When the Internet Accuses You of Using Steroids
Four days ago, Alexis Johnson posted a throwback photo from January 2013 when she weighed a staggering 88 pounds. Alexis had struggled through four dark years of an eating disorder. Every so often she shares old photos like this and this to share her struggles with others to let them see how far she’s come and hopefully be a light to other athletes who struggle with eating disorders and body image.
I love that, but where do the roids come in?
Because of course, no one could achieve these gains after five years of eating healthy, working your A-Double-S off every day, and pushing your body to its limit without the use of some good ‘ol fashioned pump juice – AKA steroids.
That’s at least what the Internet trolls were out saying. Here’s one: “My wife is a PhD in biochemistry. Also in the fitness industry…not an attention seeking steroid eating insta whore though. Only idiots believe the woman in this pic isn’t on steroids…not that anyone needs a PhD to know this woman is on anabolics….lol wtf.”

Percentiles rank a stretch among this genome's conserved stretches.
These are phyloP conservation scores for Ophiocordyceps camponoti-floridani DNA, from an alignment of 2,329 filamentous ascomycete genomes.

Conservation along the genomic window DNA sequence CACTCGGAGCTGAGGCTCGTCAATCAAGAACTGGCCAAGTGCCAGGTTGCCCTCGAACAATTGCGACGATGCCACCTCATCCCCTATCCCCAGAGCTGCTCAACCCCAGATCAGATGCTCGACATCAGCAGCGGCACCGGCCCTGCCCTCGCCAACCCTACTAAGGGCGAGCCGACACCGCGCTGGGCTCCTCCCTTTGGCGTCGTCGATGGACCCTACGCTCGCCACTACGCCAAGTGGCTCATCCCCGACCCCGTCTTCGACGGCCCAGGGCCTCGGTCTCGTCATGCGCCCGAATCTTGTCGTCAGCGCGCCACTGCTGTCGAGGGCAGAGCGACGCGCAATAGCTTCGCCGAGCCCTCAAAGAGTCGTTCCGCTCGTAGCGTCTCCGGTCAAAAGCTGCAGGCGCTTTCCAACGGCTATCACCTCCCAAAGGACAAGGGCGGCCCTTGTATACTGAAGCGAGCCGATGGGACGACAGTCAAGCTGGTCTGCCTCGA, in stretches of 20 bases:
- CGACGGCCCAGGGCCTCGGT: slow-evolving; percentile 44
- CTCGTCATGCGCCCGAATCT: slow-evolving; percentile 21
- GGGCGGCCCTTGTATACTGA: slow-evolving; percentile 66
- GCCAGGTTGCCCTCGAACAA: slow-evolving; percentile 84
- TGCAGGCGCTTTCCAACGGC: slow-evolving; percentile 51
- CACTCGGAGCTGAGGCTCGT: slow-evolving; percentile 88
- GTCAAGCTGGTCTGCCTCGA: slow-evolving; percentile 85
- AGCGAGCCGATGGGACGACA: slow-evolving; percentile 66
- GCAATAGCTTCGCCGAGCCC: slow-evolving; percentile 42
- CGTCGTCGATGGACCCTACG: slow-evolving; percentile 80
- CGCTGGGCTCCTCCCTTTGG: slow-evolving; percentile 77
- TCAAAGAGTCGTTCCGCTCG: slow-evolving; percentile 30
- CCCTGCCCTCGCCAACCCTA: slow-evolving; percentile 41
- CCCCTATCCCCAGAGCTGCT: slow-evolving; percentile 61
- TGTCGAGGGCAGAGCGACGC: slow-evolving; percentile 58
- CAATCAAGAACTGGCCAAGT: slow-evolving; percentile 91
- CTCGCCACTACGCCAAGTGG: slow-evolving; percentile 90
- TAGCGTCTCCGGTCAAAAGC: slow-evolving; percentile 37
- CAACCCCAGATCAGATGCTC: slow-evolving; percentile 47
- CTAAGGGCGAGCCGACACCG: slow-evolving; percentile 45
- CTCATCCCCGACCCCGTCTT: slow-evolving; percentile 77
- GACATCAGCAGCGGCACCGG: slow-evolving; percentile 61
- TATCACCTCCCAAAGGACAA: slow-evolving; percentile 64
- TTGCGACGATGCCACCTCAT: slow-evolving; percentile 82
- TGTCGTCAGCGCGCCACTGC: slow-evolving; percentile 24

So how’d Alexis respond?
She called their bluff.
View this post on Instagram
On a recent post, (more than) several people made comments accusing me of using steroids. It was a heartfelt post about my struggles with an eating disorder, and how I used @Crossfit to overcome it- something that’s not easy to talk about. You can think whatever you want, but I find it very insensitive to share these thoughts on a post that was meant to inspire those struggling with body image and/or issues with food. For the remainder of my @crossfitgames career, I offer you the following- at any time that you wish, you can pay to drug test me. If I test positive, I will refund you for the test and give you $5,000. If I don’t, you must donate $5,000 to the charity of my choice. ?- @sierra__prime
“For the remainder of my CrossFit Games career, I offer you the following – at any time that you wish, you can pay to drug test me. If I test positive, I will refund you for the test and give you $5,000. If I don’t, you must donate $5,000 to the charity of my choice.”
We asked Alexis if anyone had taken her up yet. “I wish” she said. If anyone does, we’ll be sure to let ya know.